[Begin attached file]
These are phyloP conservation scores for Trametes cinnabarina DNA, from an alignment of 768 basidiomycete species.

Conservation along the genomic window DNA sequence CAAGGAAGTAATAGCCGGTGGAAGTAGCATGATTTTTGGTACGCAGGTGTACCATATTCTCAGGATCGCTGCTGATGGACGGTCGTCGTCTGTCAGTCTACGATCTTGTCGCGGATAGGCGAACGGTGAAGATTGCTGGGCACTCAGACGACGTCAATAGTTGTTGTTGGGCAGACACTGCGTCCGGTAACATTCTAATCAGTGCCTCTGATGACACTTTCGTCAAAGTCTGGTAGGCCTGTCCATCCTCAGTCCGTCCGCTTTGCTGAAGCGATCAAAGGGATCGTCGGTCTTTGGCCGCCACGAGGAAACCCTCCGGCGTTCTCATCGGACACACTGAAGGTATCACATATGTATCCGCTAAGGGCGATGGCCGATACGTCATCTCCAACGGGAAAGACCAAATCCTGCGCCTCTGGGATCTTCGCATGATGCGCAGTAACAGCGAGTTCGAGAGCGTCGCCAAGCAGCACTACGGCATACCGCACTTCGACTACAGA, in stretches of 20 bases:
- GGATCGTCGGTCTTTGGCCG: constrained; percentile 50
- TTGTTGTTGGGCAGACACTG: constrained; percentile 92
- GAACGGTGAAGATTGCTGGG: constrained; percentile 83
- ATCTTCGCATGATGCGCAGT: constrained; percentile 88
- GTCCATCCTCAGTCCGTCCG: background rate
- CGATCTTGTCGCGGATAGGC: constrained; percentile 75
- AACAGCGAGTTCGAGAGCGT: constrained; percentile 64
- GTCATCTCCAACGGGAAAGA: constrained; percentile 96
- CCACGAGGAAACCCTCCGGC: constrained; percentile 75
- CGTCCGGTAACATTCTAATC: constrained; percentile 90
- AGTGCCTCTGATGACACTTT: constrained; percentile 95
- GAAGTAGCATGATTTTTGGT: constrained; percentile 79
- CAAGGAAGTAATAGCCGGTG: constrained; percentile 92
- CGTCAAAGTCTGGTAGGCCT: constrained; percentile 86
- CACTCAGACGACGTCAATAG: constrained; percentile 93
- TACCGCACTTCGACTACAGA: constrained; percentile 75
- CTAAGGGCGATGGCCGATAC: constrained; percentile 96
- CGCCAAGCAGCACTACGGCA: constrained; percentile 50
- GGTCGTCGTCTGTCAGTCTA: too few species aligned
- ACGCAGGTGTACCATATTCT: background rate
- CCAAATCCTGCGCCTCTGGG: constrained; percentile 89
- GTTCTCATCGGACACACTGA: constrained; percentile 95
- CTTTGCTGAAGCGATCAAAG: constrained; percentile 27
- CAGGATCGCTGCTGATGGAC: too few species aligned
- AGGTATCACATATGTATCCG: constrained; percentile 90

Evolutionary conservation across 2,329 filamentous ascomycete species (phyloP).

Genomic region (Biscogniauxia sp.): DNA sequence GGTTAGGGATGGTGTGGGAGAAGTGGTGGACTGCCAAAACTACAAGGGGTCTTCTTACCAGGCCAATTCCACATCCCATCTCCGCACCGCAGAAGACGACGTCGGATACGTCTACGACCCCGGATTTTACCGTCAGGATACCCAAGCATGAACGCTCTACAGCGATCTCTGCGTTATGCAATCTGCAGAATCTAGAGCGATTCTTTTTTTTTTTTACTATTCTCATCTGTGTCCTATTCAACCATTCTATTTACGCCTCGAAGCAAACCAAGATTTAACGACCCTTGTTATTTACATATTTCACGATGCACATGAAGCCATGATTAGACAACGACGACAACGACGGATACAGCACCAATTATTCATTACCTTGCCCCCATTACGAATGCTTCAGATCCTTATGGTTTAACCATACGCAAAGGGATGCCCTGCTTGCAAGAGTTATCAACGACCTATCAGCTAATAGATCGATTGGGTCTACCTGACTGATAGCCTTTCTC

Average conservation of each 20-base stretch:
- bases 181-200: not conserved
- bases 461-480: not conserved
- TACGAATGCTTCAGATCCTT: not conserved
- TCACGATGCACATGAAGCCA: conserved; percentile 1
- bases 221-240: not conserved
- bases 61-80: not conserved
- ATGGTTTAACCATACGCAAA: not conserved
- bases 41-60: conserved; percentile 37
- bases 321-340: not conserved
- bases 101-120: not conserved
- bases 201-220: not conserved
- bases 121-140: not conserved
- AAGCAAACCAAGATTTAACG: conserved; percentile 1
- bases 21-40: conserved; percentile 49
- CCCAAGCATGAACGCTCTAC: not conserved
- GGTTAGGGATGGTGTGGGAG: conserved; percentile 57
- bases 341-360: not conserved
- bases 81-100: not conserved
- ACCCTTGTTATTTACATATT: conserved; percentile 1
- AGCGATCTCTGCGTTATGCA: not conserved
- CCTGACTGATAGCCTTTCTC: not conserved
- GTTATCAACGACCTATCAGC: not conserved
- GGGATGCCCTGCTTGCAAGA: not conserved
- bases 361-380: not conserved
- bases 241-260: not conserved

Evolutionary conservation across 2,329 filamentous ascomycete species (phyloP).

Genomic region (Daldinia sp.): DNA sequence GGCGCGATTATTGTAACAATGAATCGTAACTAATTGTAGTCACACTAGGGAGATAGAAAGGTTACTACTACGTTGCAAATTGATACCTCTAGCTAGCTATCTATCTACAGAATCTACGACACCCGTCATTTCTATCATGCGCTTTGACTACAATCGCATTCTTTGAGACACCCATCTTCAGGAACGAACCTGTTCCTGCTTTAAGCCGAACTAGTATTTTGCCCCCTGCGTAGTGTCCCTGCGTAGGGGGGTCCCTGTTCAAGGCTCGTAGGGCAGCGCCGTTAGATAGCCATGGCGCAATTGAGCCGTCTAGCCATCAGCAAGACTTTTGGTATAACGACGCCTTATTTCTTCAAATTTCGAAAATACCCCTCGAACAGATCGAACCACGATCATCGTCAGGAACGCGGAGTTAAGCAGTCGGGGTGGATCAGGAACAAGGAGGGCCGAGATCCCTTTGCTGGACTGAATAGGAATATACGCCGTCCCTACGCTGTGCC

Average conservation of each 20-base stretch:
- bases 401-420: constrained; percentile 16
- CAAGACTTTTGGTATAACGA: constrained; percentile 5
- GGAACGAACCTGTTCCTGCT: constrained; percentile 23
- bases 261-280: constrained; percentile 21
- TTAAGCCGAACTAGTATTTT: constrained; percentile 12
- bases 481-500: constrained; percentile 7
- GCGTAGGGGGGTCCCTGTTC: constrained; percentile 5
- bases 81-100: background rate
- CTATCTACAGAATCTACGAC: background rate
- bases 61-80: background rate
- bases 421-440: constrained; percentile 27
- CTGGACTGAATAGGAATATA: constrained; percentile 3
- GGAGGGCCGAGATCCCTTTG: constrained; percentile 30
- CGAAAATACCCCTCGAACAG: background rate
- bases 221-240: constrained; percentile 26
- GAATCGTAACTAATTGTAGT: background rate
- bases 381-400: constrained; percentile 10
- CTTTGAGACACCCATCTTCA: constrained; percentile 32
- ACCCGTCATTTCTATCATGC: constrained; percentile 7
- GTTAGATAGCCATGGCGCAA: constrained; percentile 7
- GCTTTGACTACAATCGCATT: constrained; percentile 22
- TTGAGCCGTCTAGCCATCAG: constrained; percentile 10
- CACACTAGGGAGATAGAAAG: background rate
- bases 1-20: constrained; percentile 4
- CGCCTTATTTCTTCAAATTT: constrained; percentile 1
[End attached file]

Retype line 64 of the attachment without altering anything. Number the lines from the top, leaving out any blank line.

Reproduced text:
- bases 481-500: constrained; percentile 7